A driving licence, if you plan to drive, can be your local one (check that the Seychellois authorities acknowledge your country's licence as valid for the duration of your holiday) or an international one, which can be acquired in most home countries before you travel.
The Seychelles is mostly balmy and warm, and even the occasional rain showers will not cool you down to an uncomfortable extent, so you can live in t-shirts, shorts and flip-flops much of the time. However, you are on honeymoon and if you are ever going to dress to impress each other one last time, this is it! Treat yourselves to a high-end dinner dance at one of the top hotels and take along a killer outfit to impress your other half with your ability to scrub up. Apart from being a wonderful way to show your love and appreciation for each other, it is always fun to dress up in evening dress.
Swimming costumes are vital, so take along at least three so you can be using one, while one is drying or waiting to be washed, with a spare just in case. Choose pretty shades that flatter your skin, and avoid anything that makes you feel uncomfortable in public. Take along a sarong or beach towel, so you can wrap up to go strolling along the beach or popping into a bar or ice cream shop for a treat without offending anyone's sensibilities.
Sunglasses with UV protection to shield your eyes from the dazzle of the sun on the sea are a necessity, and you will want to bring a camera, or at least a phone, to take some photos of the earliest days of your married life together.
Getting To and Around the Seychelles on Honeymoon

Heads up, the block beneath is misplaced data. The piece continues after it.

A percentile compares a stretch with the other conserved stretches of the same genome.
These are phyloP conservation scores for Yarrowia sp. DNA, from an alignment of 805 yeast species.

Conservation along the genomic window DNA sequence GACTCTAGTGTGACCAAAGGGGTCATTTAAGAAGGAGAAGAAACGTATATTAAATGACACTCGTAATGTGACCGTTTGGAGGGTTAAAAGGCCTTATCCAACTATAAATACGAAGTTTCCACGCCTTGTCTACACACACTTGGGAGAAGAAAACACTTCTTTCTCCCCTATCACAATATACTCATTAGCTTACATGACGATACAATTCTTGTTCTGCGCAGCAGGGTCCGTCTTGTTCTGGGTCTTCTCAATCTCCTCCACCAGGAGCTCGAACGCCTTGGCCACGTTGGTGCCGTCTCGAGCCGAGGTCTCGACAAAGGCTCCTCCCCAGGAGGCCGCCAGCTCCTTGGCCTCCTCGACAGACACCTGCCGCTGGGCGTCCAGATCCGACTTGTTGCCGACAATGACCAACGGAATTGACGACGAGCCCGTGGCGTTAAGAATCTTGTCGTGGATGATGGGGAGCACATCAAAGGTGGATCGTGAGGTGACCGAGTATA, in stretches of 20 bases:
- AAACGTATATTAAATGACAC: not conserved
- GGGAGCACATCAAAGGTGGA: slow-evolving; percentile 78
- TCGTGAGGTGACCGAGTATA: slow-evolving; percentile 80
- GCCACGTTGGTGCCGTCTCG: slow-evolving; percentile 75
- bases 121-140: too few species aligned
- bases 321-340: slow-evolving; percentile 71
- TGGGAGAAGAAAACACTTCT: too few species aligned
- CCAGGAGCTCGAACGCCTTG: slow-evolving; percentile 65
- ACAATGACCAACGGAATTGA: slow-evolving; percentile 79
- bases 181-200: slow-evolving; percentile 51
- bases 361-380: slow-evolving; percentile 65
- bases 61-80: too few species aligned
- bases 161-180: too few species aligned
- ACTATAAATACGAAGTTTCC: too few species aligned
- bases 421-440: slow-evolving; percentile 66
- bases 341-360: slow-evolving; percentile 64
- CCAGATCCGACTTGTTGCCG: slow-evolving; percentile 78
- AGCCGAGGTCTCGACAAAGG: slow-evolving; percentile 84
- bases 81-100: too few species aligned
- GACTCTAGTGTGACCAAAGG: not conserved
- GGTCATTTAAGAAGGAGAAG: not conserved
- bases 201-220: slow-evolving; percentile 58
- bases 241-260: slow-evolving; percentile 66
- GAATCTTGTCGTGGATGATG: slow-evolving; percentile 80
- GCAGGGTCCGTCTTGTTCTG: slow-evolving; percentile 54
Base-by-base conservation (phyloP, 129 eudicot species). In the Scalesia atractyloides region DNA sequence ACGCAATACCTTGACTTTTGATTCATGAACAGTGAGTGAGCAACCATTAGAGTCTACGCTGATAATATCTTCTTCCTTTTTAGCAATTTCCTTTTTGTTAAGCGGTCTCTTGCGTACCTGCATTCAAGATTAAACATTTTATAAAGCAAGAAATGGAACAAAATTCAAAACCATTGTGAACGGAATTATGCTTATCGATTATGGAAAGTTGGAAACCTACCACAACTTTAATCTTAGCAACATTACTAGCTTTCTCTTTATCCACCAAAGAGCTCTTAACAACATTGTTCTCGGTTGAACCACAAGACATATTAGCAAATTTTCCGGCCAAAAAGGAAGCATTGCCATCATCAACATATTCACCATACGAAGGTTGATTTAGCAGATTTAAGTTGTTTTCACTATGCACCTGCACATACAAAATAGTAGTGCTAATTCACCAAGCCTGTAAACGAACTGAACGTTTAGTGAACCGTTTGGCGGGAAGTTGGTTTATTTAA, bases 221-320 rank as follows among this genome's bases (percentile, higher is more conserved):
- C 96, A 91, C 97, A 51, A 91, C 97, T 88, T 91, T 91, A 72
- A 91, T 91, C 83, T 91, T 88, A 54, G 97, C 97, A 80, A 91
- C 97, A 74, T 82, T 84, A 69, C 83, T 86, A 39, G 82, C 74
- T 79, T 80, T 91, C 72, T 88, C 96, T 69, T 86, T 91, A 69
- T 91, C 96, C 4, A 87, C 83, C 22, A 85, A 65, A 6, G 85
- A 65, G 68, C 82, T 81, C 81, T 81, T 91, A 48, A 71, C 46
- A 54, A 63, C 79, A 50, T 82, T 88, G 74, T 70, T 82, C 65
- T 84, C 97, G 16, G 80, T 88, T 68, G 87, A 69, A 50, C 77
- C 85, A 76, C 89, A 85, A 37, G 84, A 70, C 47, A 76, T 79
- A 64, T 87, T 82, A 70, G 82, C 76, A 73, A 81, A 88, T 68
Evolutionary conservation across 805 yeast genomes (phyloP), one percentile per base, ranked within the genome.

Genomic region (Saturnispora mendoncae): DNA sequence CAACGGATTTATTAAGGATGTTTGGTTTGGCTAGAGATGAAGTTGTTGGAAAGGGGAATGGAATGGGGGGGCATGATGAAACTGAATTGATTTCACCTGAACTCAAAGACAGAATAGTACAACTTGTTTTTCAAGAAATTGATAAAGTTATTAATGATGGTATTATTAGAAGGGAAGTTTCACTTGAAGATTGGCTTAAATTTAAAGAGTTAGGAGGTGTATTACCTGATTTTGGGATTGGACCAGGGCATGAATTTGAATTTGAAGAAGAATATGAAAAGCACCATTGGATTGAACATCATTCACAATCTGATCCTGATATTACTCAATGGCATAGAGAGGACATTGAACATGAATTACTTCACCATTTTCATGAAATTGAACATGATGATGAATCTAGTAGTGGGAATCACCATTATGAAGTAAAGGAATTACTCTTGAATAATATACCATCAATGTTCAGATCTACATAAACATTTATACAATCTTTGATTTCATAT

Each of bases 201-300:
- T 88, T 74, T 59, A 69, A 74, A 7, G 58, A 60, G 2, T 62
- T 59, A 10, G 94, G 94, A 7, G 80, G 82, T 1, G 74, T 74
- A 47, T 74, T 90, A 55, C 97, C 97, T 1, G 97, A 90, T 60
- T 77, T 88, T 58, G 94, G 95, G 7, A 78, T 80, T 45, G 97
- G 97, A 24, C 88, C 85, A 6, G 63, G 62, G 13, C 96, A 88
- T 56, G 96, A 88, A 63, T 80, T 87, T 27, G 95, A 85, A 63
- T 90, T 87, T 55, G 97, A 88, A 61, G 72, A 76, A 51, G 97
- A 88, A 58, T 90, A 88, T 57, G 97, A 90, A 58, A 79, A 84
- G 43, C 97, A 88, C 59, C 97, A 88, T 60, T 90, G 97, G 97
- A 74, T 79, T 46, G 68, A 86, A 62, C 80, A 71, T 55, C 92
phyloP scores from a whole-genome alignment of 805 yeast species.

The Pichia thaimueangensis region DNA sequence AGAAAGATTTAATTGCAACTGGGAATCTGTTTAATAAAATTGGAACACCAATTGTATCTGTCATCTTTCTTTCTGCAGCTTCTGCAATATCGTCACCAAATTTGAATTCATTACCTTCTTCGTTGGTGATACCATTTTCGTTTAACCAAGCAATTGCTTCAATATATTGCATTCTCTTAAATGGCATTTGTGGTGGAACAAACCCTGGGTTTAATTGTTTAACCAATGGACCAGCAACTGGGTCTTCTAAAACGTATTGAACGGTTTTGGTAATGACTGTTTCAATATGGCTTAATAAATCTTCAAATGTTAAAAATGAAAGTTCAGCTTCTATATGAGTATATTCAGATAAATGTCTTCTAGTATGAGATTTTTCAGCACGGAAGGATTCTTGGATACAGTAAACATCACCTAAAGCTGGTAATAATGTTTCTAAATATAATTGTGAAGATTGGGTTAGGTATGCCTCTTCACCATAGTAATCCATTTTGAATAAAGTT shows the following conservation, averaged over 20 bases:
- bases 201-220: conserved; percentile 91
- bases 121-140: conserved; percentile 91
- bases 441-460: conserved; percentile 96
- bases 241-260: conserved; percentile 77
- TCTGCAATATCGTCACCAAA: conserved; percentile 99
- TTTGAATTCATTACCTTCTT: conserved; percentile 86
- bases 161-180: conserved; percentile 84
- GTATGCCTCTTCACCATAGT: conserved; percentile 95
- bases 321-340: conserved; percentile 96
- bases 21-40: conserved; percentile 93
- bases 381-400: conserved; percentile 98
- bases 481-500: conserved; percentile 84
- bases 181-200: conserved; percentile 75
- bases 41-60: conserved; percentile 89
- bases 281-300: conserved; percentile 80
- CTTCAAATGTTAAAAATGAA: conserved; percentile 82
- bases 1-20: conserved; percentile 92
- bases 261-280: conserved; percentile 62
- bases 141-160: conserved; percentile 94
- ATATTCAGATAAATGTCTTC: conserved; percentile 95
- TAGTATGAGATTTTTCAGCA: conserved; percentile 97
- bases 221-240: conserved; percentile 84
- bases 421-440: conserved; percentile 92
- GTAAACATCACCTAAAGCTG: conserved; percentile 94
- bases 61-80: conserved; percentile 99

Getting to the Seychelles is generally by plane or ship from the African mainland or from Dubai, although there are a number of direct flights from major international airports directly to Seychelles International Airport (also known as l'Aeroport de la Pointe Larue). Cruises are a great way to travel, ensuring that you arrive on the islands in a wonderfully relaxed mood, ready for a week or more of sun, fun and sheer hedonistic pleasures!
Practical Advice for a Seychelles Honeymoon
There are three national languages in the Seychelles: English, French and Seychelles Creole, the latter of which is also sometimes called Sesewa or kreol. It is a unique blend of French and English and has, since its adaptation as an official language, been subject to a light overlaying of grammatical rules, an accepted lexis, and all the hallmarks of a new and growing language. Most people speak at least a smattering of all three languages and those working within the hospitality trade will largely have a good understanding of both English and French, to allow most visitors to get around without any translation difficulties.
The currency in the Seychelles is the Seychellois rupee one of which is worth about five English pence, but US dollars and euros are widely accepted too. In fact, in some places tourists are expected to pay using foreign currencies rather than rupees. Bear in mind that your debit cards may not work in all ATMs in the country, and those that do may charge you over the odds for rupee-only withdrawals. When exchanging cash, only use your hotel's bureau de change, the bank facilities and with authorised money dealers: unlicensed foreign currency transactions are illegal and will be severely frowned upon.
The Seychelles are a well-known and popular place, and yet they still manage to exude wonderful tranquillity and calm, with plenty of hidden beaches and secret spots where you can be private. This is one of the reasons many celebs love to come to the Seychelles, to soak in the sun and get some genuine privacy for a change.